Bates chemistry major awarded for research
Kristin J. Smith, a chemistry major, is one of four undergraduate students nationwide to receive the American Chemical Society’s I.M. Kolthoff Enrichment Award.
The award recognizes outstanding undergraduate research in analytical chemistry. Smith, a senior from Plattsburgh, N.Y., has participated in Dana Professor of Chemistry Thomas Wenzel’s research into molecular chirality, or “handedness” — a phenomenon in which some molecules of a given compound are mirror images of the remaining molecules, with potentially critical reactive differences. For instance, “right-handed” molecules of the compound might have beneficial medical properties, where their “left-handed” equivalents would be toxic.
Smith is researching the use of amino acids to impart specific chirality. The Kolthoff award is the second she has received for this work. Last spring, a $5,000 fellowship from the pharmaceuticals giant Pfizer Inc. enabled her to continue her research at Bates through summer 2001.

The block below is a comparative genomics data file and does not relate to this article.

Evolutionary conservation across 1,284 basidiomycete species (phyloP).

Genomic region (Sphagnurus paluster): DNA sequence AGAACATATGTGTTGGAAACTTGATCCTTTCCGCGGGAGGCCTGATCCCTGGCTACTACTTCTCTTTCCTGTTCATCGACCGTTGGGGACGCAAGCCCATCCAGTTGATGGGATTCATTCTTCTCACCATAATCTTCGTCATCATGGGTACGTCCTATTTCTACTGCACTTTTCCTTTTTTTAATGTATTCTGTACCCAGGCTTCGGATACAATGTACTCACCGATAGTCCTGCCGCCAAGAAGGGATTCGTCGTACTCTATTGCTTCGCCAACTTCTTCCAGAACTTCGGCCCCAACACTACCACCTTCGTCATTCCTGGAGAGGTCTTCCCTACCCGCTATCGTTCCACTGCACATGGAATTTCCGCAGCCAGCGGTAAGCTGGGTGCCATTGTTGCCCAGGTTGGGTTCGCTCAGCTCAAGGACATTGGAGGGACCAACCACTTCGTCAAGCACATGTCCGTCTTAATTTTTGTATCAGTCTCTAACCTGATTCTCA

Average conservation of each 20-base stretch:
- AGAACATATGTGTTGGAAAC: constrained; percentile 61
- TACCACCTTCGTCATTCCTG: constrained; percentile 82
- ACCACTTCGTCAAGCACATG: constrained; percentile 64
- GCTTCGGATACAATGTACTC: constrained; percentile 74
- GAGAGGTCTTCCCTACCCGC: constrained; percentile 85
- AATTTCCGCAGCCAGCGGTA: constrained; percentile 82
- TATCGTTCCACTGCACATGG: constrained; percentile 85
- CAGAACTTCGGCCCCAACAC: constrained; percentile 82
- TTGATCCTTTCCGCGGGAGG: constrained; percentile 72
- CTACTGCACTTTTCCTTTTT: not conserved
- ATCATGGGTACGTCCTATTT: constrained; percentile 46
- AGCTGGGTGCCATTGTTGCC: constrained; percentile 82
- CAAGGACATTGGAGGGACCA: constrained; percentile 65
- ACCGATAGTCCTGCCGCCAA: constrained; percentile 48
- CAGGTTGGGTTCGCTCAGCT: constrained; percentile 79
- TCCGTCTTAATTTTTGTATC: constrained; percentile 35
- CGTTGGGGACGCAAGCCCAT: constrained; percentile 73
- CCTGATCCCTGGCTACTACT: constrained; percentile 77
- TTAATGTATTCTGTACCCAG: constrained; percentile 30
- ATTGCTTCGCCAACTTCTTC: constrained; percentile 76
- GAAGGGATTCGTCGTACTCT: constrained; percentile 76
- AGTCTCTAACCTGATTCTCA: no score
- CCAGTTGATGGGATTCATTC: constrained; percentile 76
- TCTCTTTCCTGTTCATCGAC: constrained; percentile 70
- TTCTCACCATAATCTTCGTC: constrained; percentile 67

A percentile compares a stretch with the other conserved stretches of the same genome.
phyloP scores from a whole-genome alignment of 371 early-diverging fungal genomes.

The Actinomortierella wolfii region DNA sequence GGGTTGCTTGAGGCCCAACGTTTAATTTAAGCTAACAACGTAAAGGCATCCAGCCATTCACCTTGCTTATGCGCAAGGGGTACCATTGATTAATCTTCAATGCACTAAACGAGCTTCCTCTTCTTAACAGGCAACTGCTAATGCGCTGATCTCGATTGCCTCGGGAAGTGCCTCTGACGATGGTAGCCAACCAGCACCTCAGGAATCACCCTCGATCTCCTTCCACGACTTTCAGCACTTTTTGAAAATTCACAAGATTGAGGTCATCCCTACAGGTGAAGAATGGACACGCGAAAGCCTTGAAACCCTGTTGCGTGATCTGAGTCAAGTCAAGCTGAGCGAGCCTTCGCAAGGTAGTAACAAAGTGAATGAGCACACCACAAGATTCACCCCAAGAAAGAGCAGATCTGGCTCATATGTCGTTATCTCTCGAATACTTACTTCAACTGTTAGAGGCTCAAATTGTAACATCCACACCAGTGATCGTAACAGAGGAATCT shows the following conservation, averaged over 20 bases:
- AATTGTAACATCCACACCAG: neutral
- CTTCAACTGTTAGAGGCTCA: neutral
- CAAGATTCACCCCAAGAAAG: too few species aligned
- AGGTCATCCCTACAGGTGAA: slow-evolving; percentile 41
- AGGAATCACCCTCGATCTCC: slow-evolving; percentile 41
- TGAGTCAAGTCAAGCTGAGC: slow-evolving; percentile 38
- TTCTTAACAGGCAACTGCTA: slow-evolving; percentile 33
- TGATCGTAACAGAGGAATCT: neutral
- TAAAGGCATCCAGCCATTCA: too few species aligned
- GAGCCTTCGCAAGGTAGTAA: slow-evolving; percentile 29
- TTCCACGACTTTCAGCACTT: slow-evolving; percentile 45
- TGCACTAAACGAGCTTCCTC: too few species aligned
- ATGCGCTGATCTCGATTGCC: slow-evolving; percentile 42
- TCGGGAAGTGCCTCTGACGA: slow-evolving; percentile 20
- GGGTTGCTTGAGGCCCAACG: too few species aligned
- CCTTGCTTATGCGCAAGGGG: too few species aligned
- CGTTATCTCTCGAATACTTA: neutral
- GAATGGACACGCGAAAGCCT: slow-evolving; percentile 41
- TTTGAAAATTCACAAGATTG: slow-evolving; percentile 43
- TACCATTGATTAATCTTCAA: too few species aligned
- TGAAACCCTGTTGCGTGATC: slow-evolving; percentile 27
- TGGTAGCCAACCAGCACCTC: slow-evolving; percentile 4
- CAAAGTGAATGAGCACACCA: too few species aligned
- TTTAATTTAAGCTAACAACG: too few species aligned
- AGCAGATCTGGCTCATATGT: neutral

The American Chemical Society’s Division of Analytical Chemistry presents the Kolthoff award to encourage talented undergraduates to pursue further studies in analytical chemistry. The $500 award supports recipients’ travel to the society’s national meeting to present their research. This is the second time a student of Wenzel’s has won the award. The first winner was Jolene Thurston ’00, of Post Mills, Vt., who received the Kolthoff in 1999.
Smith and this year’s other Kolthoff recipients will travel in April to the society’s annual gathering in Orlando, Fla.
A professor of analytical chemistry at the University of Minnesota, the late I.M. Kolthoff was a 20th-century leader of the profession, author of numerous influential textbooks and a major researcher in electroanalytical chemistry.